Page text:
Street Food Souvenirs: Lángos

One of the things that we get asked the most about is food. But it is just really hard to pick a favorite food experience. So, we will be sharing our favorite foods from the road in this new series, Street Food Souvenirs. We will also try to recreate these tasty treats at home and we’ll see how the homemade version stacks up against the original street food version. Today we are trying lángos (pronounced lang-osh), a tasty fried dough snack from Budapest.

langos_ginaLángos is a traditional Hungarian recipe that is also a very popular street food across the country. We first tried some on our way home from the Széchenyi Baths. It was the perfect snack to have after a day of relaxing.

Lángos is very often served with a variety of toppings, so it is sometimes referred to as Hungarian Pizza. The traditional toppings seem to be grated cheese, sour cream, and garlic. However we also saw sausage, cabbage, and hot sauce as options for a savory snack and cinnamon, sugar, and jam as options for those with a sweet tooth.

Hungarians will enjoy lángos anytime of day, but we heard from a few folks that it is the perfect hangover food and late-night drunken snack. (I can definitely see why.) So, basically, Lángos is a pizza served on a savory, flat donut. What is not to love?

We researched a few different recipes for this post; most of the ones we found featured a dough with boiled mashed potato and used a deep fryer. We didn’t have any potatoes on hand and we don’t have a deep fryer, so this recipe from seemed to suit our situation nicely. (Although, I’d like to try a potato version next…)

Hungarian Lángos

langos_suppliesPrep Time: 90 minutes
Cook Time: 10 minutes
Total Time: 100 minutes
Makes 10 lángos

  • 2 cups (300 g) all-purpose flour
  • 2 tsp. (7 g) instant yeast
  • 1 cup (250 ml) water (you can also try yogurt, sour cream, or milk)
  • 1/2 teaspoon salt (you can also substitute sugar for a sweet lángos)
  • safflower oil (for frying; enough to cover the lángos in a frying pan)
  • Toppings: sour cream, grated cheese, garlic, sausage, ham, cabbage, jam, powdered sugar, cinnamon, chocolate

*doughNote about the pictures: We didn’t want 10 lángos, so we halved the recipe. (Although we later regretted this decision.) But that is why ours looks so small.

In a cup, dissolve the salt in water. In a bowl, combine sifted flour with yeast. Add the salty water to it and stir thoroughly (if the dough is very sticky, add a little bit more flour). Work the dough with a wooden spoon or with your hands until the it is smooth and no longer sticks to the bowl. Leave the dough in the bowl, cover with a clean cloth. Let rise for 30-40 minutes or until it has doubled in size.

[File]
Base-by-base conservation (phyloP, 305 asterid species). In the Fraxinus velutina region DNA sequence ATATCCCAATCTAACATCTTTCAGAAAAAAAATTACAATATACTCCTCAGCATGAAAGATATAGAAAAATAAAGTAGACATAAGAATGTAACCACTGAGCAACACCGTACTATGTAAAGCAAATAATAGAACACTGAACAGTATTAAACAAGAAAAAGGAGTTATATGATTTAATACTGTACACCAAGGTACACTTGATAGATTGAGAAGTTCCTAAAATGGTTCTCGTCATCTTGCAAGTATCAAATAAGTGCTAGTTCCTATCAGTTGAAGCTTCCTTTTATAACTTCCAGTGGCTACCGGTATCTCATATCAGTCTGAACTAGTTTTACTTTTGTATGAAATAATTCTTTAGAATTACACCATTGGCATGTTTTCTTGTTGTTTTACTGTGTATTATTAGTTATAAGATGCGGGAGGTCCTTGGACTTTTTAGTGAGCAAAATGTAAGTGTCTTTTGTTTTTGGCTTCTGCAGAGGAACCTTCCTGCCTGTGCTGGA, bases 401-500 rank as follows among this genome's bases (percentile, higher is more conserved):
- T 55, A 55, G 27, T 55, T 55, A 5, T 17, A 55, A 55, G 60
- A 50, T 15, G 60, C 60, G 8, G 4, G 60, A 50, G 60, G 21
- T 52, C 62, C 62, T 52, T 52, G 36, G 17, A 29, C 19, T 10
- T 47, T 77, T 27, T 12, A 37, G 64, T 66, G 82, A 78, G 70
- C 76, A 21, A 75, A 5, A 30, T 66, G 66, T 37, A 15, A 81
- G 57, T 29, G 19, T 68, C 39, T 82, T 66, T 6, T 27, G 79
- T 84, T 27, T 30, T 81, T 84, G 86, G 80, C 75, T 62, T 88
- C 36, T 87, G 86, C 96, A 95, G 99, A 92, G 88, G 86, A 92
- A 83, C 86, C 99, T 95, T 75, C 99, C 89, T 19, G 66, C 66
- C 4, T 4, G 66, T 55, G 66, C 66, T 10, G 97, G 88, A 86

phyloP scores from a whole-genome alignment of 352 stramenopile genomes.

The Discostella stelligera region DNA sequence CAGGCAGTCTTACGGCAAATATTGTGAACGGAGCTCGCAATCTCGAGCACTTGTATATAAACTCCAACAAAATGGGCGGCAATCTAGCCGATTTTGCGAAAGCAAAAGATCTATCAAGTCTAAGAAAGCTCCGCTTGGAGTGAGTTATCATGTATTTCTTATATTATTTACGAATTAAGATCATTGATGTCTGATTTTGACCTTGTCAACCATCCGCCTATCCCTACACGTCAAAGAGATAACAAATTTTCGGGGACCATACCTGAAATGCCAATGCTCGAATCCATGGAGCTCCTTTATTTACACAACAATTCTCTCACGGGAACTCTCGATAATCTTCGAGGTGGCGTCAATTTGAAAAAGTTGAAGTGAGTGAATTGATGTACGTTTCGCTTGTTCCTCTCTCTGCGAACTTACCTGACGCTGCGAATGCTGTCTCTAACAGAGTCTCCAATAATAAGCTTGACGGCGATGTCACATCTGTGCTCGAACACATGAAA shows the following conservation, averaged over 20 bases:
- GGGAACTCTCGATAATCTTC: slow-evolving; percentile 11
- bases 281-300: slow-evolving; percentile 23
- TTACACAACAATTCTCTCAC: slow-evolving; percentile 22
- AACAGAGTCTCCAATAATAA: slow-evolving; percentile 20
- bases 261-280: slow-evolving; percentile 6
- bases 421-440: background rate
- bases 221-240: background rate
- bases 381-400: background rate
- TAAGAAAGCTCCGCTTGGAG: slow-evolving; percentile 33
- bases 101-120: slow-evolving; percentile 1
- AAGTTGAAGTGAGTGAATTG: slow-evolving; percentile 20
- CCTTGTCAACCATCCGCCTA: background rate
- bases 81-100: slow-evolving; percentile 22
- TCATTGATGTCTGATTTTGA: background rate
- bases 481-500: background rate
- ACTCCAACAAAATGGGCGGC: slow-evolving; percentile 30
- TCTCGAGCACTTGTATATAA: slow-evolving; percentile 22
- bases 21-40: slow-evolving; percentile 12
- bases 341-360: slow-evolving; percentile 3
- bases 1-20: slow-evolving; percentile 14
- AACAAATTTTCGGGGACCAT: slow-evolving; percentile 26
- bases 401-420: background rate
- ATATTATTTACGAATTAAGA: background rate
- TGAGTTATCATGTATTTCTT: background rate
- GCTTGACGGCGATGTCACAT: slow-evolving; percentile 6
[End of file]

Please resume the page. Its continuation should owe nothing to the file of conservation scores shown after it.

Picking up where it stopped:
When the dough is ready, carefully tip it out onto a floured surface. Stretch the dough out into a square (either with hands or, preferably, a rolling pin) until it is about 1/4 inch (6 mm) thick. Then, using a big glass or cookie cutter (about 4 in or 10 cm diameter) cut the dough into round shapes. Stretch each piece with your fingers until the edges are a tad thicker than the middle, while maintaining the round shape. Let the dough rest for another 30 minutes on the floured surface.

In a saucepan, heat safflower oil. Place the lángos into the hot oil, fry it on one side until golden brown then turn. Place cooked lángos on a plate with some paper towels to soak up the extra oil. Repeat until there is no more lángos dough.

Top and serve while it’s hot!fry_langos

The Verdict

The first thing that I noticed is that this recipe makes a much smaller lángos than the one we ate in Budapest. As you can see in the picture above, the one we had langos_finishafter our day at the baths was rather large. It was so big, in fact, that we were able to share it and still feel full. The ones we made using this recipe were pretty small, like the size of pita bread. This isn’t a complaint, though. I think I may like the smaller size better than the ginormous street food version. Much more manageable. Also, the cheese that topped our lángos from Budapest was quite salty and we couldn’t find a perfect flavor match for it at out local market. That being said, I prefer the less salty version. They didn’t instantly transport me back to Budapest, but, overall, I liked the lángos we made at home. And this recipe is a fine substitute for the real thing if a craving strikes.